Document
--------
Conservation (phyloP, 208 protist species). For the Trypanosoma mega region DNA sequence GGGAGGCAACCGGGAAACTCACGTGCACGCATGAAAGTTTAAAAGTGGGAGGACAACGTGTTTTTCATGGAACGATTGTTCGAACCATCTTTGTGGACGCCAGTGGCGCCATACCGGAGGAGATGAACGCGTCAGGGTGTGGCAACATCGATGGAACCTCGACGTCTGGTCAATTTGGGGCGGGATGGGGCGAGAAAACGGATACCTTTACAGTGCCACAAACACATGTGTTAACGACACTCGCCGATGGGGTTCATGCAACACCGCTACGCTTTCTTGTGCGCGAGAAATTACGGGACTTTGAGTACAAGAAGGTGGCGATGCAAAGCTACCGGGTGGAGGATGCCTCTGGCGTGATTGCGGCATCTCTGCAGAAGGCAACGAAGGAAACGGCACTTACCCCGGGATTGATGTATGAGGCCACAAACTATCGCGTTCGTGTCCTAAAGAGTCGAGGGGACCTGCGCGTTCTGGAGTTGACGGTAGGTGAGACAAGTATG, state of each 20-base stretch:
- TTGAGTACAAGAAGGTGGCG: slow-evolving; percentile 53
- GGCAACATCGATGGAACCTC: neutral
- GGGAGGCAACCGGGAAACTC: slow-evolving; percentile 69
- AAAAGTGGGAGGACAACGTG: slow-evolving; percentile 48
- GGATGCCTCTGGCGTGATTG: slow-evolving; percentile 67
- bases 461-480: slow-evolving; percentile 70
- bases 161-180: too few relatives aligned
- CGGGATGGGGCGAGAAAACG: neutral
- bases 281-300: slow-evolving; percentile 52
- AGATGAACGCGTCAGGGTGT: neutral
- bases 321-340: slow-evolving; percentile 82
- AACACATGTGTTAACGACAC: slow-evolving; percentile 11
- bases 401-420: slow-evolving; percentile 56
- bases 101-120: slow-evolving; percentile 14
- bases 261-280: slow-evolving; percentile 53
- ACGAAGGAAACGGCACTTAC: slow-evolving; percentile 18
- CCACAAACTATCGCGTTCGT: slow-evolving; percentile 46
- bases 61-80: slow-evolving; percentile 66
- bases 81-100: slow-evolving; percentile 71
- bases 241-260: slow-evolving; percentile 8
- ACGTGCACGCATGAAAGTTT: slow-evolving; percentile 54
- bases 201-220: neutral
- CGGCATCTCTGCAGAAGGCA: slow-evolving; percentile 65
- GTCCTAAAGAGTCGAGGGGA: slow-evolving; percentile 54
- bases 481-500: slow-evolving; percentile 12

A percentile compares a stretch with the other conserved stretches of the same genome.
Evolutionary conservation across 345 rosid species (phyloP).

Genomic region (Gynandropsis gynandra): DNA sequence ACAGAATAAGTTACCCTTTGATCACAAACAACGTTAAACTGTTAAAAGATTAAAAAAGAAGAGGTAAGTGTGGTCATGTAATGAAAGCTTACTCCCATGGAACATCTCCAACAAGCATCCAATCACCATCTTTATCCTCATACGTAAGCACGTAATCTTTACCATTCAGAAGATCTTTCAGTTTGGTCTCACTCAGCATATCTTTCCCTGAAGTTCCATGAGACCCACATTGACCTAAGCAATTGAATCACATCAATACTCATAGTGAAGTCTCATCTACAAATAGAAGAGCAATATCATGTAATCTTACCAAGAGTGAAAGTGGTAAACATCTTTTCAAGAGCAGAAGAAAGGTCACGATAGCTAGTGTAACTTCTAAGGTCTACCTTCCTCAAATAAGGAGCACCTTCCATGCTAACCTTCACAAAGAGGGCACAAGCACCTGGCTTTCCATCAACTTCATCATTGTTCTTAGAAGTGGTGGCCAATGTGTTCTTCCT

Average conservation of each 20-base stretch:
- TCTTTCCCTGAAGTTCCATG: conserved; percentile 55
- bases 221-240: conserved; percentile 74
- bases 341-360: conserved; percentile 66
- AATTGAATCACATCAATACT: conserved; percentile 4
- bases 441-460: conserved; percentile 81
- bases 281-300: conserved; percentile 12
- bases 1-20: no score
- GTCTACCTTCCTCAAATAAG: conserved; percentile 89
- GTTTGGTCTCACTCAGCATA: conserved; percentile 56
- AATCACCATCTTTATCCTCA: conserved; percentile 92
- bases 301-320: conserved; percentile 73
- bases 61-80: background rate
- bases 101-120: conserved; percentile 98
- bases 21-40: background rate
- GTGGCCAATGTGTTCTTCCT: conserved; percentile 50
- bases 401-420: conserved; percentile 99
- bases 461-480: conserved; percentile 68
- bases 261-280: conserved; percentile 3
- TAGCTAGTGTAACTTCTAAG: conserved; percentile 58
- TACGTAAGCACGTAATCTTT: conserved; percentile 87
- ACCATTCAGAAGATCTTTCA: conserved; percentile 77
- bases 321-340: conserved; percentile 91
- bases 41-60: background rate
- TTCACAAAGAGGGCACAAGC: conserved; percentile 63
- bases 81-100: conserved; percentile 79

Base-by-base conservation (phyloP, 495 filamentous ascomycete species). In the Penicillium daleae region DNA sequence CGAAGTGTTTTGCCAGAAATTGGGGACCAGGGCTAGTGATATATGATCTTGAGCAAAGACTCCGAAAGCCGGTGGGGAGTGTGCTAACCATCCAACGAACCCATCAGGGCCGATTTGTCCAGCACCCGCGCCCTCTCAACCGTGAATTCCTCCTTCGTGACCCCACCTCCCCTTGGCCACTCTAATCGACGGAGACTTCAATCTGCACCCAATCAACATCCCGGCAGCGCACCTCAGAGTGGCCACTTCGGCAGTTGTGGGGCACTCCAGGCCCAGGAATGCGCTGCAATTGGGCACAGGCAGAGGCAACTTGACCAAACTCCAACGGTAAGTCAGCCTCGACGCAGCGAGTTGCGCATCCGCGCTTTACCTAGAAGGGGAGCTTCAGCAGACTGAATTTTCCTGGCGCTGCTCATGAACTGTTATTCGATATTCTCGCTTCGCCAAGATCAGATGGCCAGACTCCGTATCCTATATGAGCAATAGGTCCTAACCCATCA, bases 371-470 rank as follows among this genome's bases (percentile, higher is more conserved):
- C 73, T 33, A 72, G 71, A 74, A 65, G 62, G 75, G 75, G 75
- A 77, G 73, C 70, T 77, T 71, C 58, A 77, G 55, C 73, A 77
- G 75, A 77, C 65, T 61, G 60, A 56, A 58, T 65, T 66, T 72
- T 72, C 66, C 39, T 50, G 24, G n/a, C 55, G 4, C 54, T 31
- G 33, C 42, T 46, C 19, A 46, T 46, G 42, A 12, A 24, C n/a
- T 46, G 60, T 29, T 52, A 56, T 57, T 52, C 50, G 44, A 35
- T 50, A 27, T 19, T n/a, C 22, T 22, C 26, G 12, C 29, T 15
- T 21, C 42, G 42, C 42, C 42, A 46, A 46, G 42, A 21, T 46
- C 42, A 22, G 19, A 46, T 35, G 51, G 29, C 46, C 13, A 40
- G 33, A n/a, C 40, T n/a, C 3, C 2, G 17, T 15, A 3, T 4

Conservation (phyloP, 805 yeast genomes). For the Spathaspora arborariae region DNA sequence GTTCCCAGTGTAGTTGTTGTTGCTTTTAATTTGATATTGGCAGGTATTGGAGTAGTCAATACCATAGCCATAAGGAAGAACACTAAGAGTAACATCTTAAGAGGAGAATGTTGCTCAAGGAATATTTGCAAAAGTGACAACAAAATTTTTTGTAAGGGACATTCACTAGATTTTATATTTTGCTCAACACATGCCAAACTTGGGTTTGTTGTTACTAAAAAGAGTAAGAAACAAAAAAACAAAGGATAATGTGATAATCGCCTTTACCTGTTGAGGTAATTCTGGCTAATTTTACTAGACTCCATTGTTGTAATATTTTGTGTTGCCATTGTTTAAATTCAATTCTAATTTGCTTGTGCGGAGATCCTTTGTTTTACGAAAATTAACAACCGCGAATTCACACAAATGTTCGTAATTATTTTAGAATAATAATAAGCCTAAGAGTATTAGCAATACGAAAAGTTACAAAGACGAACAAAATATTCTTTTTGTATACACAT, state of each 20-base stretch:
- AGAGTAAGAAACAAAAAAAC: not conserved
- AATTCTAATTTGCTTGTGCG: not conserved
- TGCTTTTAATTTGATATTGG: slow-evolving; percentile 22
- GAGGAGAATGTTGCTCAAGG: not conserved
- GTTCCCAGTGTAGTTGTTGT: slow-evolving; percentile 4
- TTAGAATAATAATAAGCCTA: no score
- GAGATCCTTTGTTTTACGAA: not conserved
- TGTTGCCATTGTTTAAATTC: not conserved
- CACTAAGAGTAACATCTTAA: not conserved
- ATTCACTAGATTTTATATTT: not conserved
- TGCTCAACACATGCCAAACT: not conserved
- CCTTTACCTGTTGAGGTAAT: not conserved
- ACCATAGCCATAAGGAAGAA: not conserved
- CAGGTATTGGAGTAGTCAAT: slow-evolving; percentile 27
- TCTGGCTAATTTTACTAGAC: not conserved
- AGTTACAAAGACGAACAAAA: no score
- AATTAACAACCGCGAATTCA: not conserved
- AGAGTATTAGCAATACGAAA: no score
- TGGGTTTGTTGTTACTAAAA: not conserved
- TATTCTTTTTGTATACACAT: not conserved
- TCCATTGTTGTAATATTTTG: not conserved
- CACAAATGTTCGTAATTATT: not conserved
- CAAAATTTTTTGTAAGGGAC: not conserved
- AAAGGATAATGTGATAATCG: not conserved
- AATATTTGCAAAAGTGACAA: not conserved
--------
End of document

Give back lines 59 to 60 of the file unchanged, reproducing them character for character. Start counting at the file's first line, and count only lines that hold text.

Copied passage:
- G 75, A 77, C 65, T 61, G 60, A 56, A 58, T 65, T 66, T 72
- T 72, C 66, C 39, T 50, G 24, G n/a, C 55, G 4, C 54, T 31